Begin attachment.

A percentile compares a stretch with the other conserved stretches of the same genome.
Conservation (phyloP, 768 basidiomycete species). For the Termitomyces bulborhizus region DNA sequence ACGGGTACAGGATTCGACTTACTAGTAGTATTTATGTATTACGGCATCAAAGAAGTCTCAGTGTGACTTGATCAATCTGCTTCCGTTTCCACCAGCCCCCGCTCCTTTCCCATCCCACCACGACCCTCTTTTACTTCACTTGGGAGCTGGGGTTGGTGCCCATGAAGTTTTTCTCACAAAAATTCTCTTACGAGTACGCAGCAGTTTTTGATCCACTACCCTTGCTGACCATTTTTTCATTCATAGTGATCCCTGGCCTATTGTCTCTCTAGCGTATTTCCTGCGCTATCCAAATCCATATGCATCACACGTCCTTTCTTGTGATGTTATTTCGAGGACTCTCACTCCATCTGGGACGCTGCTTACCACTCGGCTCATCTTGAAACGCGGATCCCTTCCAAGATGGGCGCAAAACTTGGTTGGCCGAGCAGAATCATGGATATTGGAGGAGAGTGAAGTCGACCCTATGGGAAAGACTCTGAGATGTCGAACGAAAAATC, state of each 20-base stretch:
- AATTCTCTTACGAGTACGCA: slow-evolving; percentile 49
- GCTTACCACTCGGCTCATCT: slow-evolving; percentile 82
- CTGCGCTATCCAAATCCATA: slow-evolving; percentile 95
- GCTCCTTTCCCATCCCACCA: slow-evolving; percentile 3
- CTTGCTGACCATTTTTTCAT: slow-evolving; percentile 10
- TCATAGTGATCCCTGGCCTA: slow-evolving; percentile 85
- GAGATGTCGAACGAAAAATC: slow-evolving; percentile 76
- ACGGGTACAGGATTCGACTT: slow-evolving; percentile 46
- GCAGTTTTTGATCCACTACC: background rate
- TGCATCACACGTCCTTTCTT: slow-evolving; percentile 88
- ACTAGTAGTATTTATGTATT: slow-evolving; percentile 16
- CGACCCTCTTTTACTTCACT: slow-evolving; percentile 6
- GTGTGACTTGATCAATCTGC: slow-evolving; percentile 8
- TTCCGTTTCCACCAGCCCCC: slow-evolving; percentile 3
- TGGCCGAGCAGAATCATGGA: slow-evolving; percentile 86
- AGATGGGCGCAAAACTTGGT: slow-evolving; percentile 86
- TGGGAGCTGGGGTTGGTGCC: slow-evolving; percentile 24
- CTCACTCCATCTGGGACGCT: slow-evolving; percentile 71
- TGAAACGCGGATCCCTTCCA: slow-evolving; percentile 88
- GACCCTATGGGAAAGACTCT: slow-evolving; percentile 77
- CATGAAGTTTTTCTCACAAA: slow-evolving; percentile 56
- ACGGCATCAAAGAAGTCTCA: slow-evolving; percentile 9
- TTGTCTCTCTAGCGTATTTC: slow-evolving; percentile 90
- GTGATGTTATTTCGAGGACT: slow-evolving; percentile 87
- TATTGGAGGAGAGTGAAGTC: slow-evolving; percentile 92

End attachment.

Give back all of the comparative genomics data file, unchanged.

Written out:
A percentile compares a stretch with the other conserved stretches of the same genome.
Conservation (phyloP, 768 basidiomycete species). For the Termitomyces bulborhizus region DNA sequence ACGGGTACAGGATTCGACTTACTAGTAGTATTTATGTATTACGGCATCAAAGAAGTCTCAGTGTGACTTGATCAATCTGCTTCCGTTTCCACCAGCCCCCGCTCCTTTCCCATCCCACCACGACCCTCTTTTACTTCACTTGGGAGCTGGGGTTGGTGCCCATGAAGTTTTTCTCACAAAAATTCTCTTACGAGTACGCAGCAGTTTTTGATCCACTACCCTTGCTGACCATTTTTTCATTCATAGTGATCCCTGGCCTATTGTCTCTCTAGCGTATTTCCTGCGCTATCCAAATCCATATGCATCACACGTCCTTTCTTGTGATGTTATTTCGAGGACTCTCACTCCATCTGGGACGCTGCTTACCACTCGGCTCATCTTGAAACGCGGATCCCTTCCAAGATGGGCGCAAAACTTGGTTGGCCGAGCAGAATCATGGATATTGGAGGAGAGTGAAGTCGACCCTATGGGAAAGACTCTGAGATGTCGAACGAAAAATC, state of each 20-base stretch:
- AATTCTCTTACGAGTACGCA: slow-evolving; percentile 49
- GCTTACCACTCGGCTCATCT: slow-evolving; percentile 82
- CTGCGCTATCCAAATCCATA: slow-evolving; percentile 95
- GCTCCTTTCCCATCCCACCA: slow-evolving; percentile 3
- CTTGCTGACCATTTTTTCAT: slow-evolving; percentile 10
- TCATAGTGATCCCTGGCCTA: slow-evolving; percentile 85
- GAGATGTCGAACGAAAAATC: slow-evolving; percentile 76
- ACGGGTACAGGATTCGACTT: slow-evolving; percentile 46
- GCAGTTTTTGATCCACTACC: background rate
- TGCATCACACGTCCTTTCTT: slow-evolving; percentile 88
- ACTAGTAGTATTTATGTATT: slow-evolving; percentile 16
- CGACCCTCTTTTACTTCACT: slow-evolving; percentile 6
- GTGTGACTTGATCAATCTGC: slow-evolving; percentile 8
- TTCCGTTTCCACCAGCCCCC: slow-evolving; percentile 3
- TGGCCGAGCAGAATCATGGA: slow-evolving; percentile 86
- AGATGGGCGCAAAACTTGGT: slow-evolving; percentile 86
- TGGGAGCTGGGGTTGGTGCC: slow-evolving; percentile 24
- CTCACTCCATCTGGGACGCT: slow-evolving; percentile 71
- TGAAACGCGGATCCCTTCCA: slow-evolving; percentile 88
- GACCCTATGGGAAAGACTCT: slow-evolving; percentile 77
- CATGAAGTTTTTCTCACAAA: slow-evolving; percentile 56
- ACGGCATCAAAGAAGTCTCA: slow-evolving; percentile 9
- TTGTCTCTCTAGCGTATTTC: slow-evolving; percentile 90
- GTGATGTTATTTCGAGGACT: slow-evolving; percentile 87
- TATTGGAGGAGAGTGAAGTC: slow-evolving; percentile 92